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Scientists describe development of drug that could treat, prevent malaria and block mosquito transmission

Drug successfully tested in mice; may be major advance as malaria has developed resistance to existing treatments

Scientists at Oregon Health & Science University and the Portland VA Medical Center have developed a drug that may represent one of the world's best hopes for treating and preventing malaria — a disease that kills more than one million people each year.

The scientists have described the drug, and its effectiveness against mice infected with malaria, in the March 20 issue of Science Translational Medicine, an interdisciplinary journal of the American Association for the Advancement of Science.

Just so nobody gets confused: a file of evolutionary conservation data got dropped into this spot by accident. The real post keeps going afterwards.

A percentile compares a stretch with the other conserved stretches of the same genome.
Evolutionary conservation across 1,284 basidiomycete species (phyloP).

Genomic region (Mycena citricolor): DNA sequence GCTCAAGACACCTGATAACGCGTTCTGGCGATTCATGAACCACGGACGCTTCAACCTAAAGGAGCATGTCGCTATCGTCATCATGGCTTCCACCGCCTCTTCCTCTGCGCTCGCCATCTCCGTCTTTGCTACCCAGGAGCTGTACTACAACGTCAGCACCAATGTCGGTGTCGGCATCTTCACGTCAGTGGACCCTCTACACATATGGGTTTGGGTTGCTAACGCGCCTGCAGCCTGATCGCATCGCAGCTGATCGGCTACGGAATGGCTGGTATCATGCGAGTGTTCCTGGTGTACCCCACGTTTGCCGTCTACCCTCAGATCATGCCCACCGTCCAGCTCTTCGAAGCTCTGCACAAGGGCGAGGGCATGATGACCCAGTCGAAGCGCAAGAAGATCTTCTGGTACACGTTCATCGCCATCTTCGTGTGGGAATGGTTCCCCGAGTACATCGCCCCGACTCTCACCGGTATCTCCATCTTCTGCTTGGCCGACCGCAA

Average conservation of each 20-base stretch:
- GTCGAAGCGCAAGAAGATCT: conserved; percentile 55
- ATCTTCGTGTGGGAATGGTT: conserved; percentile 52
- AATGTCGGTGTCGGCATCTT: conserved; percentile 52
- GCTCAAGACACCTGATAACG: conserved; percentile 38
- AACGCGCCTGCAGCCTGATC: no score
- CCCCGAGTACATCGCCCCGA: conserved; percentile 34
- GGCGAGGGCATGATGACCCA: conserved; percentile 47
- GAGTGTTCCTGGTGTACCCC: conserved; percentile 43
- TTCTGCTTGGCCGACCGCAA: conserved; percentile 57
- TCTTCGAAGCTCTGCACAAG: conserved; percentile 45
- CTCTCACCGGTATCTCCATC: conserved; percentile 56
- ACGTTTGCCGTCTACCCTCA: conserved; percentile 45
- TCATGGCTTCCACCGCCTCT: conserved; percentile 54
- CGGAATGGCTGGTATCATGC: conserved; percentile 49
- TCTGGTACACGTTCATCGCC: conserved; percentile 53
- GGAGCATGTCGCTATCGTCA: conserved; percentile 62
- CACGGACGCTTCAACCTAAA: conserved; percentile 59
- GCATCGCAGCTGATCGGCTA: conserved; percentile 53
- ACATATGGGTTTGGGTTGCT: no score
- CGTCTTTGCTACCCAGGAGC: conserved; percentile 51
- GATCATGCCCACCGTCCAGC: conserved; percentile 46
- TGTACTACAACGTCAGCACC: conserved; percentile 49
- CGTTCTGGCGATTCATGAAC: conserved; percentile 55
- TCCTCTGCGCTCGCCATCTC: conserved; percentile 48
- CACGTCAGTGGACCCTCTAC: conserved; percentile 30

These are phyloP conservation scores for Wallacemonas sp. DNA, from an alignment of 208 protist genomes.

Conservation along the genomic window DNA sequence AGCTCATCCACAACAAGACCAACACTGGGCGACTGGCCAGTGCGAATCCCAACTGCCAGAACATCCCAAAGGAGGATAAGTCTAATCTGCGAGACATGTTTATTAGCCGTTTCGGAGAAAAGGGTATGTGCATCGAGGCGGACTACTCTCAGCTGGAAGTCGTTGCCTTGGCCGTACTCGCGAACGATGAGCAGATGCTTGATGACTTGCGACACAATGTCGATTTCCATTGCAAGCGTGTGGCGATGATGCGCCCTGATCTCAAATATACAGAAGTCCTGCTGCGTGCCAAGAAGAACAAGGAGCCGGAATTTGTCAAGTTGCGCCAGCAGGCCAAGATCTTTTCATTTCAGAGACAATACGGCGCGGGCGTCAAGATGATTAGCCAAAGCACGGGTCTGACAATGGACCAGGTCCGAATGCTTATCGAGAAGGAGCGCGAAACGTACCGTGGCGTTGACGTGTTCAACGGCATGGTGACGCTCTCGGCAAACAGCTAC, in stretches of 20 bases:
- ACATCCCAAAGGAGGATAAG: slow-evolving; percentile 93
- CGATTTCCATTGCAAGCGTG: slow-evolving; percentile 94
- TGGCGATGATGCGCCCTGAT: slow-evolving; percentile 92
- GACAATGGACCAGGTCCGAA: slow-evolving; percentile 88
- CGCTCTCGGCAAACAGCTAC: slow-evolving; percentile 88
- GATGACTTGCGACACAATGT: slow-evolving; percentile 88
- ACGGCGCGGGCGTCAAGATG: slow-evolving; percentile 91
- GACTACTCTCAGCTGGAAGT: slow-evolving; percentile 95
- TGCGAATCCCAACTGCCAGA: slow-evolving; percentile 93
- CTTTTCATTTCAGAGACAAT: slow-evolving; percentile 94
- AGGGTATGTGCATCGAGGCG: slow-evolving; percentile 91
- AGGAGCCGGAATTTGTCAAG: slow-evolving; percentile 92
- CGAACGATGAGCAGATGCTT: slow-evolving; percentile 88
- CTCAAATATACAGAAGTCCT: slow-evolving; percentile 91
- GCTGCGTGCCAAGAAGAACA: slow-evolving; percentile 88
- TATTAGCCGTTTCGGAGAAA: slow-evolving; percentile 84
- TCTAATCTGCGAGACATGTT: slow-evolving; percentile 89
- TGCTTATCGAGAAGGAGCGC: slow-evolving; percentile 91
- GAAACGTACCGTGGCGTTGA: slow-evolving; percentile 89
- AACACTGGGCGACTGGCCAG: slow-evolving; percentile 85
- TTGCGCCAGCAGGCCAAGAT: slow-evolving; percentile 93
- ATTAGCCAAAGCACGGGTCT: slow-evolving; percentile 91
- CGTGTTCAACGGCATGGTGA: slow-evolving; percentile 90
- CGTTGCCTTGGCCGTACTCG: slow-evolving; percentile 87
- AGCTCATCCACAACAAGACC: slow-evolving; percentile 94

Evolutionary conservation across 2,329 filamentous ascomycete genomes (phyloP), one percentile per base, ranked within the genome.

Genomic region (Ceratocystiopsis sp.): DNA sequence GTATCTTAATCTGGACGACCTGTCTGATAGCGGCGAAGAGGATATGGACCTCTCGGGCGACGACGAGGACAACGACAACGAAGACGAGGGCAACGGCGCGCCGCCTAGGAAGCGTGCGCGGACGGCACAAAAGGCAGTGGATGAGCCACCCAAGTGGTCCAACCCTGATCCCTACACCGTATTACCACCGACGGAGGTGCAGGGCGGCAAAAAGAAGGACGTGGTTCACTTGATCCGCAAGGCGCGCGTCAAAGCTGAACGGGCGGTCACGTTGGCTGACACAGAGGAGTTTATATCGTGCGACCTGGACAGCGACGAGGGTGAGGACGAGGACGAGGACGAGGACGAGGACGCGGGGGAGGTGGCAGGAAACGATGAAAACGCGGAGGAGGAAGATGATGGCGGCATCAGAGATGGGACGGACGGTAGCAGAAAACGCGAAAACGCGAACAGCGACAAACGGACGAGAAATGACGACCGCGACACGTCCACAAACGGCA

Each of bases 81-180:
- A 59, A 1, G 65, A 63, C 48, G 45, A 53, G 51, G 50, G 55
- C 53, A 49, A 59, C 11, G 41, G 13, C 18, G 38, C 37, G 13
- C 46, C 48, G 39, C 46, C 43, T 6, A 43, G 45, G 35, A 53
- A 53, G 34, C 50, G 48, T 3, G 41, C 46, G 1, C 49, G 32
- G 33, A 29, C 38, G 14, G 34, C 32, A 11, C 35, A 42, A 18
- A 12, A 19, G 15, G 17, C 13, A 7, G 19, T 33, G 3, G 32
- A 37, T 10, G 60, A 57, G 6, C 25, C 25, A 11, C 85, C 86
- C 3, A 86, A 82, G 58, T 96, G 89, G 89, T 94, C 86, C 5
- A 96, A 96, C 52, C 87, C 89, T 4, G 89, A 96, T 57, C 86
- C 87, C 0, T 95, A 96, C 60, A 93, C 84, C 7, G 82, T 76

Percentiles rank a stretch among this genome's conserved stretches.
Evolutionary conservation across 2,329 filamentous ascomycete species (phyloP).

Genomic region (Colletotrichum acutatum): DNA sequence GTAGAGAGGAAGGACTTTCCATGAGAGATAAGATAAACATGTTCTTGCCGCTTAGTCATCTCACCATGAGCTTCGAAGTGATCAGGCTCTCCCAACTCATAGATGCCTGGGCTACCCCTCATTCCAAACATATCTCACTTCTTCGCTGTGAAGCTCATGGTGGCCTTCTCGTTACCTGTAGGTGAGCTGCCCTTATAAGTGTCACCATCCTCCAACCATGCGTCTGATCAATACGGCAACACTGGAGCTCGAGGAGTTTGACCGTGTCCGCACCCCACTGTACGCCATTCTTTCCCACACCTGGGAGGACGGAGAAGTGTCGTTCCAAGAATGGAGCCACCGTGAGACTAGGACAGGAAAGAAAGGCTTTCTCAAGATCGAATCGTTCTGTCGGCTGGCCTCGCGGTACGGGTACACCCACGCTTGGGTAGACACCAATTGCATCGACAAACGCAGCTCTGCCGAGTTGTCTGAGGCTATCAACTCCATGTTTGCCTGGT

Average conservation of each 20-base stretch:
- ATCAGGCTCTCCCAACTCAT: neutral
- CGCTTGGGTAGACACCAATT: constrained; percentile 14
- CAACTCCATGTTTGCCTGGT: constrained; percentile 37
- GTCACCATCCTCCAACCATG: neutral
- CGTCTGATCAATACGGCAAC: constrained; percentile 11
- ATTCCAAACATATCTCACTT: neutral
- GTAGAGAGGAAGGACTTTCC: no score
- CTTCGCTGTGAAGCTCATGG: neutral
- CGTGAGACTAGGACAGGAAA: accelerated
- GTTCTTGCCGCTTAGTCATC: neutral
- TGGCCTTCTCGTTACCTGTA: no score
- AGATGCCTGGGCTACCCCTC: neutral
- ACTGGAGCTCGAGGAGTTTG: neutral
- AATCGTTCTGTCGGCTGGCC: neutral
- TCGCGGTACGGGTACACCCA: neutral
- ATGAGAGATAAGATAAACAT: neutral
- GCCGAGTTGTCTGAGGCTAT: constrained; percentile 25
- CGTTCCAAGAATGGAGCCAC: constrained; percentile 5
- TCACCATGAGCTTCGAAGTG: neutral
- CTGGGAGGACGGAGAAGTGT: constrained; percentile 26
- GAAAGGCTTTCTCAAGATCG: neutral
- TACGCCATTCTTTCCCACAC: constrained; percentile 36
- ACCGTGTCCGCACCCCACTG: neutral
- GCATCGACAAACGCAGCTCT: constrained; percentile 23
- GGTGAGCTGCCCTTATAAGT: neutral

The drug — called ELQ-300 — "is an exciting compound as it ticks a number of boxes necessary in a next-generation antimalarial," said Timothy Wells Ph.D., Sc.D., the chief scientific officer for Medicines for Malaria Venture, a Swiss non-profit that is leading the scientific fight against malaria and that helped fund the research leading to ELQ-300. "It has potential to become part of a combination therapy that could cure patients, prevent infection and block the transmission of malaria — all at low-doses — which means fewer and smaller pills for patients, at a lower cost. Provided a formulation can be developed, ELQ-300 holds great promise to become a tool to help shrink the malaria map."

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